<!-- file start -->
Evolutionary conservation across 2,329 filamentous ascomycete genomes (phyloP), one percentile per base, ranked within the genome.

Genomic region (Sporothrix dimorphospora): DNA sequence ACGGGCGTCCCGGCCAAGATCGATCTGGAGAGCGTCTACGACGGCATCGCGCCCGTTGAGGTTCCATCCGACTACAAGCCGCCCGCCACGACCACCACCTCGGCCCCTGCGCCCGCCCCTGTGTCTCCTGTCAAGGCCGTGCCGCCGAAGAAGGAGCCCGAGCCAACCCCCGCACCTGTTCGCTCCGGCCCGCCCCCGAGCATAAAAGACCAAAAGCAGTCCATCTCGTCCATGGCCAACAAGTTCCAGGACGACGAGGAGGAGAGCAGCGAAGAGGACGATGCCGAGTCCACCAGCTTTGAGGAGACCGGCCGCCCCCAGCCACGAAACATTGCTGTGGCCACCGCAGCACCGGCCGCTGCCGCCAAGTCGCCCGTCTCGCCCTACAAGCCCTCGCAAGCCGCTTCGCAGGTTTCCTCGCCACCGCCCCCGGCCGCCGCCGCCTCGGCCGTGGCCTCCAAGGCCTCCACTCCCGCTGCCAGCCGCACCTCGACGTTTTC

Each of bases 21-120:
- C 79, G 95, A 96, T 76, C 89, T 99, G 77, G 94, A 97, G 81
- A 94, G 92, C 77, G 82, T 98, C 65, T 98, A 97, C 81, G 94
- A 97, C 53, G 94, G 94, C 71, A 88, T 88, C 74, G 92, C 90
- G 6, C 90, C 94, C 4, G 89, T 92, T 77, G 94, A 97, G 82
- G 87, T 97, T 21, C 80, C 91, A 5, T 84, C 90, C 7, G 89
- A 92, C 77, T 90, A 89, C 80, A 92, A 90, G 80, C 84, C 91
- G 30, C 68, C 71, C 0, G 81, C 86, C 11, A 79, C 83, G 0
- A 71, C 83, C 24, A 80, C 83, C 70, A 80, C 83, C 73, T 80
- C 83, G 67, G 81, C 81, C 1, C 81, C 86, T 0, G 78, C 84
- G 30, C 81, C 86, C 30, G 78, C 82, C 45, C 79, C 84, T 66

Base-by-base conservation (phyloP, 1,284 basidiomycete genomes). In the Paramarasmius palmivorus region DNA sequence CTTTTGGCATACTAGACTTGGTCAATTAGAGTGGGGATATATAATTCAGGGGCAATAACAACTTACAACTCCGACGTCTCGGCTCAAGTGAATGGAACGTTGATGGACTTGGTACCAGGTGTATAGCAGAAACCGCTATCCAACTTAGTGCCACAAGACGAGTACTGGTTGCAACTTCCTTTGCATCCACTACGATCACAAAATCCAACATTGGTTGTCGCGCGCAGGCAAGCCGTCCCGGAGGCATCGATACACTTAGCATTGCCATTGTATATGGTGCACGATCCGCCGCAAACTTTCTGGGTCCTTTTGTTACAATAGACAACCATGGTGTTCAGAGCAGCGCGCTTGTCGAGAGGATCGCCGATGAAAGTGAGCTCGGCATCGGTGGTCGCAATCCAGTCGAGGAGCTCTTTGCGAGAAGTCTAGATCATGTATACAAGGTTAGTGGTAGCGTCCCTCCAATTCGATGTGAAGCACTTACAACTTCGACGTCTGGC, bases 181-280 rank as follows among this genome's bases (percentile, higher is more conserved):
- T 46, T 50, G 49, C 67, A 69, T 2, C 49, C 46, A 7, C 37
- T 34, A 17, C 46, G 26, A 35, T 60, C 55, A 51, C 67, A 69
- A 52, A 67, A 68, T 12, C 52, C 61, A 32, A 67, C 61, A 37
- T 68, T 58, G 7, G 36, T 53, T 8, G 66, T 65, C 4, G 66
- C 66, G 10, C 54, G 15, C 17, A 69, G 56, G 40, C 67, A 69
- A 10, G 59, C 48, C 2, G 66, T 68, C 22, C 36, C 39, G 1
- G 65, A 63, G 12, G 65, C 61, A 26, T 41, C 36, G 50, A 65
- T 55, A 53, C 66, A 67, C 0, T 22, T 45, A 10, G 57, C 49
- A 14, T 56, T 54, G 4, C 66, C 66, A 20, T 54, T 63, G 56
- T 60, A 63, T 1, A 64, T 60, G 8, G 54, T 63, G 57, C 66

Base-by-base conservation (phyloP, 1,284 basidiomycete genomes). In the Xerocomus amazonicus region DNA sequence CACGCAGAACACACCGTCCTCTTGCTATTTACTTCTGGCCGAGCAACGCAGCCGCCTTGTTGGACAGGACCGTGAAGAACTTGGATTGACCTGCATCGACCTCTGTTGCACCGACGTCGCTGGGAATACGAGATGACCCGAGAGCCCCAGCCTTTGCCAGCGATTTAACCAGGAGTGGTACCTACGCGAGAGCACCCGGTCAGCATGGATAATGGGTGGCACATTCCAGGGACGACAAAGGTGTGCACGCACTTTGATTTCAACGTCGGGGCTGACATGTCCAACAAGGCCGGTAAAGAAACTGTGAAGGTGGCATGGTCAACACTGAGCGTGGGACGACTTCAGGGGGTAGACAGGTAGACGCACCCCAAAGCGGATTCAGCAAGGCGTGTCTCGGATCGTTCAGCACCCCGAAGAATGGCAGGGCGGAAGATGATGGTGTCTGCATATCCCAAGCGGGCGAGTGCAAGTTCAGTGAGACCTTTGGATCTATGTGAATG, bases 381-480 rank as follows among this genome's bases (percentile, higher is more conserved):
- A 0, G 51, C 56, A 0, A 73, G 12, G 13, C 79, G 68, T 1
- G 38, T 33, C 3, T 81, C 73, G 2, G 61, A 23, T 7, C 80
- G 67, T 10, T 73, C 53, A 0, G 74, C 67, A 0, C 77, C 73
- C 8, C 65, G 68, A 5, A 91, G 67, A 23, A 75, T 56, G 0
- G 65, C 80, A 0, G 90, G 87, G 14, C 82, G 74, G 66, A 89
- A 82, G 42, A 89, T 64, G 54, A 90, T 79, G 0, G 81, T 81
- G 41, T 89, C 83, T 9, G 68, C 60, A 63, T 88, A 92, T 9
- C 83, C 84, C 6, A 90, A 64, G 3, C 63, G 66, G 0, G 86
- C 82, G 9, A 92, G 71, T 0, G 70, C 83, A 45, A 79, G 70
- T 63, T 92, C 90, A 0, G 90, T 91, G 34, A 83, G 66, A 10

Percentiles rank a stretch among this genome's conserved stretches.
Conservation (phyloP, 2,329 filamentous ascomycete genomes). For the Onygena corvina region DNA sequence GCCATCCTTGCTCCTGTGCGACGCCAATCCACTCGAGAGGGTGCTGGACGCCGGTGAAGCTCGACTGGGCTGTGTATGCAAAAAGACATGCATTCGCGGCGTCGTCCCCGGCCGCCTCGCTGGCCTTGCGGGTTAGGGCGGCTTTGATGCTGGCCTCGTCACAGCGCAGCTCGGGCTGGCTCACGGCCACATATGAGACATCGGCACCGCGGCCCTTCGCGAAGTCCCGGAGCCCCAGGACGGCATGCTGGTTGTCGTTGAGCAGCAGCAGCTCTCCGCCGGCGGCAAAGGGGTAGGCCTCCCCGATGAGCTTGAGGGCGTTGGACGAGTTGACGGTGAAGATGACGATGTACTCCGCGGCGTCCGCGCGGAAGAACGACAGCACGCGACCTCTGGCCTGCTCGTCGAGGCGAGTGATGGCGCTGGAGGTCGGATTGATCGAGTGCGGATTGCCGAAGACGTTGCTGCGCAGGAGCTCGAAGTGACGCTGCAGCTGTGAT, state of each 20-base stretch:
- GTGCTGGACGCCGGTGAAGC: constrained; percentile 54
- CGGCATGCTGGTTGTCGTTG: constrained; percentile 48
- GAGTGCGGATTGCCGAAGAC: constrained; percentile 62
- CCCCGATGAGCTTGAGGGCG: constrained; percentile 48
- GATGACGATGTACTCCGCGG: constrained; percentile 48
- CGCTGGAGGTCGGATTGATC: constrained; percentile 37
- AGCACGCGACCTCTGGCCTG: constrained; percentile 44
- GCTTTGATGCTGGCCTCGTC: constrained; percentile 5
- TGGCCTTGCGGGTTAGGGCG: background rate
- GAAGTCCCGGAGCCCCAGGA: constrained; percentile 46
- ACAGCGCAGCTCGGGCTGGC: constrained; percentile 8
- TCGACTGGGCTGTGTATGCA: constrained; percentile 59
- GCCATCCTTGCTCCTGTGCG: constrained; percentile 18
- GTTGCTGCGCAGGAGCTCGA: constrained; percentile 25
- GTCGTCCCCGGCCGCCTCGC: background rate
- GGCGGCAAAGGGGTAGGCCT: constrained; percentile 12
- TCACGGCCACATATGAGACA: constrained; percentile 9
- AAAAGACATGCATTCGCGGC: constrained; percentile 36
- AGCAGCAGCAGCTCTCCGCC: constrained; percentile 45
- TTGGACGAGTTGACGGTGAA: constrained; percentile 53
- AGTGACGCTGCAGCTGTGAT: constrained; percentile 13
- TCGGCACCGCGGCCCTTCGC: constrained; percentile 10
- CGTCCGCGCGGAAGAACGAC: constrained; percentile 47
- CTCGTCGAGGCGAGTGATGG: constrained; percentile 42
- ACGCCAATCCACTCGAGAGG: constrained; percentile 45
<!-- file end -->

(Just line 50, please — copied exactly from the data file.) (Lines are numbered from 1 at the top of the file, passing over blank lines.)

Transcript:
- GCCATCCTTGCTCCTGTGCG: constrained; percentile 18